George Frederic Handel, New Age Sensitive Man.

Think the moniker doesn’t fit? Then clearly you don’t know his opera Giulio Cesare, which is how the German-born, English-speaking composer spelled the name of Julius Caesar.

In his opera, which first appeared in 1724 to massive international acclaim, Handel captures in all her wily complexity and sensuality the great Cleopatra, with the sensitivity that one typically does not associate with early 18th century males.

“He understood women,” says Susanna Phillips, who will appear as Cleopatra in Boston Baroque’s performances at Boston’s Jordan Hall on Friday, April 21st, and Sunday, April 23rd.

“He understood Cleopatra as a woman in love and as a political figure. It’s amazing how deeply he grasps the complexity of her personality.”

It’s easy to make the case that a given piece of music was unsuccessful in its day and only found a meaningful audience after the composer had passed on.

Such was emphatically not the case with Handel, whose Giulio Cesare was a huge hit from the first performance.

The opera quickly found success on the continent as well, in both France and Germany. It made its way to the United States in the early part of the 20th century, with a break-out moment for the great Beverly Sills, who performed the role in 1966 with the New York City Opera, back when most people associated Caesar with Shakespeare or salads, but not Handel.

The performance runs three hours, and soprano Phillips notes that early 18th century audiences didn’t sit quietly in performances, as we do today.

“They bought dinner,” Phillips says. “They would sit and eat and talk, and occasionally pay attention to the music. You could say it was the original dinner theater.”

Today, music-goers typically eat first and sit and listen politely. It’s just as well, because the arias Handel wrote for Cleopatra are, in and of themselves, worth the price of admission. In Paris, those arias remained extremely popular with singers and audiences even though the opera itself was not performed.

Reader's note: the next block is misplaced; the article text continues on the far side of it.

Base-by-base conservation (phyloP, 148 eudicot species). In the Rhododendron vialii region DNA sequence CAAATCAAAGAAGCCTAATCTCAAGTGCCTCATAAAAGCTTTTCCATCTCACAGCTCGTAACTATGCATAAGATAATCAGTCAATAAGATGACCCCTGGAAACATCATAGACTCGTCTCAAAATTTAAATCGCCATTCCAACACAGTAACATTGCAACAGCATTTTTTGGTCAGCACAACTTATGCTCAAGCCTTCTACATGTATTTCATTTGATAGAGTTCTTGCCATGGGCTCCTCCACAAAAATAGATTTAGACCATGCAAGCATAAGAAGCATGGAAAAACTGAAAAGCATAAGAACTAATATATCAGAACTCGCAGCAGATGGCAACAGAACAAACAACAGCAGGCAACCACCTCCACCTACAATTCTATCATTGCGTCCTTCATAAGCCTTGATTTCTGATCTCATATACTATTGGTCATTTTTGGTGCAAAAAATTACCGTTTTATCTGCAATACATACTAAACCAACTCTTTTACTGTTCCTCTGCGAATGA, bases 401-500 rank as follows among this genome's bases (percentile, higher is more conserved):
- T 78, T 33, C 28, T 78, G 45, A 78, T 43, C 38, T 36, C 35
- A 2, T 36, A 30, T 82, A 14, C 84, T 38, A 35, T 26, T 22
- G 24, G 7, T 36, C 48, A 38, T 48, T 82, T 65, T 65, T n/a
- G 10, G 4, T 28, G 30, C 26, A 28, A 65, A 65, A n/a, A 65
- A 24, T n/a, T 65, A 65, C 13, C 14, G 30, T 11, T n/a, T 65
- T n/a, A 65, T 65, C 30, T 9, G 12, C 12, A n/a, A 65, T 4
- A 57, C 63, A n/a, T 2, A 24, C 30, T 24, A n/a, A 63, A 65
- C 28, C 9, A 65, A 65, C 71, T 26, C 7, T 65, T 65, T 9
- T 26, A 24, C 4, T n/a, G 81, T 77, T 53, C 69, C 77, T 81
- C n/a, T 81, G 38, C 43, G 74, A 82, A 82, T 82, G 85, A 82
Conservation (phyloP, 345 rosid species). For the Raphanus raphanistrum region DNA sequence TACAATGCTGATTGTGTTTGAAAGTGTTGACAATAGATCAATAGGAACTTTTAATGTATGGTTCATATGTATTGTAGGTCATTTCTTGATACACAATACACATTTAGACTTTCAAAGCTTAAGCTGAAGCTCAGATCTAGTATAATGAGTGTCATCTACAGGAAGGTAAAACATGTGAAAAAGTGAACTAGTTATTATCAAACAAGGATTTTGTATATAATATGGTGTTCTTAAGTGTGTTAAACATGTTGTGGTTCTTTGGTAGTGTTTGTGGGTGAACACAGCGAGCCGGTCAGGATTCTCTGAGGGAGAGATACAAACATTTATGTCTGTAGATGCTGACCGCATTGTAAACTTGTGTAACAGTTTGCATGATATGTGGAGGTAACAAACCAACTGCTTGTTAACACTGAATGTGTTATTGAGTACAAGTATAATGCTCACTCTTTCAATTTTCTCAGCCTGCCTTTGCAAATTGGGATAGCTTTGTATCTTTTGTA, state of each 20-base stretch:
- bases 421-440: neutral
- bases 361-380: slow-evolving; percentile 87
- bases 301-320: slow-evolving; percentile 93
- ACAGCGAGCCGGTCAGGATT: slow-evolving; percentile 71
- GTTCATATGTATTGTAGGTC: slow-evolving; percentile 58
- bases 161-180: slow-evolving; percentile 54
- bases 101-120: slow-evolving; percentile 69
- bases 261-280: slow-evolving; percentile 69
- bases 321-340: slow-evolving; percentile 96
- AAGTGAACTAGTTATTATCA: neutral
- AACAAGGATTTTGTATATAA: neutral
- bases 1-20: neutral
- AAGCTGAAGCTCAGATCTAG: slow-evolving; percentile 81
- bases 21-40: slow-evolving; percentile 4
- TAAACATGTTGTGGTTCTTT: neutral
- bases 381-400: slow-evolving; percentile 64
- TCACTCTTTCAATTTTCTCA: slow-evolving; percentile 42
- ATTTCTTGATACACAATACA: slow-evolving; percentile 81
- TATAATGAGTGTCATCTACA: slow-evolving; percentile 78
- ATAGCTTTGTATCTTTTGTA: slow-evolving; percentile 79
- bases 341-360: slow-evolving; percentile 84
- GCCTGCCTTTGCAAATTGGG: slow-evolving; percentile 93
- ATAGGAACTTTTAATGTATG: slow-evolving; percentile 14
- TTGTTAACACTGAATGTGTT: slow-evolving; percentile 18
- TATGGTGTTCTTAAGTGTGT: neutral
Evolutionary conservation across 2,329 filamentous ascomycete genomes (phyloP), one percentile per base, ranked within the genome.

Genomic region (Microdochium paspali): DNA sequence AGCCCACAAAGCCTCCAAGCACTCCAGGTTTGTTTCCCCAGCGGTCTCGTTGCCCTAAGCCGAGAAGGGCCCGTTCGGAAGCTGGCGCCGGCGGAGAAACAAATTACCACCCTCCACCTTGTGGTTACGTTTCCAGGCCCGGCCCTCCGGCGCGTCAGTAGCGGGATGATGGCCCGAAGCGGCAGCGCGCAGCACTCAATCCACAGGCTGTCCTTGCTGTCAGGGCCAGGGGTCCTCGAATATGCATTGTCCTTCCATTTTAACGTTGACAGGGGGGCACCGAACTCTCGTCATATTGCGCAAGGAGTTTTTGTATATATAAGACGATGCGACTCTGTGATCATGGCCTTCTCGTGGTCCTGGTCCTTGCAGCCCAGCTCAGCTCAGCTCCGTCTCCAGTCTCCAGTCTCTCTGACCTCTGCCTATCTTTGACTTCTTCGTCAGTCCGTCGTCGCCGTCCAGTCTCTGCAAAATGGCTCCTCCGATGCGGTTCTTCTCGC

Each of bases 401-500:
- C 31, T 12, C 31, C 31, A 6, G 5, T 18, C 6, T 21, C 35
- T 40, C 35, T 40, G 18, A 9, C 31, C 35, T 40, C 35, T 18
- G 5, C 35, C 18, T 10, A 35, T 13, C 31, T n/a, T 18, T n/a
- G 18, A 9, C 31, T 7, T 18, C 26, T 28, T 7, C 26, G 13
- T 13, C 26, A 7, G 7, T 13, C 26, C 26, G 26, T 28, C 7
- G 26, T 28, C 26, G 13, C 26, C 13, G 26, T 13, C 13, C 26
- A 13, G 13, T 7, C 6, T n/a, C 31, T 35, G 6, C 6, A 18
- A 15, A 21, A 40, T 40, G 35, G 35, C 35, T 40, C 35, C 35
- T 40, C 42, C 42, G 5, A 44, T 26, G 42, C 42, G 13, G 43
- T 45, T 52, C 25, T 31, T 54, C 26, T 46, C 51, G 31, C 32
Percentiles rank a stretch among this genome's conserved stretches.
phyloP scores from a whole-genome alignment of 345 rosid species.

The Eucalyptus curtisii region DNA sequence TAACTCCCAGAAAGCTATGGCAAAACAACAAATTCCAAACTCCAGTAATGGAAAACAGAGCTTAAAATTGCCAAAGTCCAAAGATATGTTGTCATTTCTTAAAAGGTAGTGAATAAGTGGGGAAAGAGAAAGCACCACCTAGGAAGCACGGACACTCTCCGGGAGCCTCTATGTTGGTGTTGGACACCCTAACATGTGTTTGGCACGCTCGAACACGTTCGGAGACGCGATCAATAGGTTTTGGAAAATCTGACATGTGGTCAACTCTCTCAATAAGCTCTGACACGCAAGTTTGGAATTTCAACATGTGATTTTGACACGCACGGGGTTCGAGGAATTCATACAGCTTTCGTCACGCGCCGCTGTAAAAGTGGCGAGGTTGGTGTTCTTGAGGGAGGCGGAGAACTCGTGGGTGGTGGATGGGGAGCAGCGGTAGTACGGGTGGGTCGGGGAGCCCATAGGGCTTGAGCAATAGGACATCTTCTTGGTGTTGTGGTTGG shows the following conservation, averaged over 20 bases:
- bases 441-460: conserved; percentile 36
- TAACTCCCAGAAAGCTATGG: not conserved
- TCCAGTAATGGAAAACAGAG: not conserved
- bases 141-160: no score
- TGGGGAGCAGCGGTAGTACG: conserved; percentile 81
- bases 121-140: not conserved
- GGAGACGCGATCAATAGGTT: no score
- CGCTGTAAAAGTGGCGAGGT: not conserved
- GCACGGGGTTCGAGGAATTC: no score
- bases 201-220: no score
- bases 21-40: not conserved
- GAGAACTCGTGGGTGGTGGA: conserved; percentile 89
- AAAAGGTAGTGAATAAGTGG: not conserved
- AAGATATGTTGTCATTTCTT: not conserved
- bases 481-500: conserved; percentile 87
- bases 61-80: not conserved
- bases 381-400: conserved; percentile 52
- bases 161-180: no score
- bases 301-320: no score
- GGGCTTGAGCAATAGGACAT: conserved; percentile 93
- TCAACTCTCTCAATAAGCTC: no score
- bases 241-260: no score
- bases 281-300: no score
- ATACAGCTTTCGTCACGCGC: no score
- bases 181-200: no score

Boston Baroque, founded by its first and only music director, Martin Pearlman, is renowned for its use of period instruments and performances rooted in the styles of the composers’ eras. For Phillips, the role is something of a departure from her most recent role at the Metropolitan Opera, where she sang the role of Clemence in L’amour de Loin, a new piece from the Finnish composer, Kaija Saariaho.

“The two operas have more in common than you might think,” Phillips says about Giulio Cesare and L’amour de Loin. “Both are love stories, and Saariaho’s composing is deeply rooted in the European tradition that in many ways dates back to Handel.”

It’s funny how things come full circle – for her work at the Met, Phillips received the Beverly Sills Award, named, obviously, for the great soprano who once played Cleopatra, the role Phillips will perform as for the first time this week.

Giulio Cesare is performed frequently here in the United States, but is somewhat of a rarity in Boston. Get your tickets early, but do eat first.

When it comes to reconstructing the actual performance experience of the 1720s, even Boston Baroque only goes so far.

Susanna Phillips.
Susanna Phillips.


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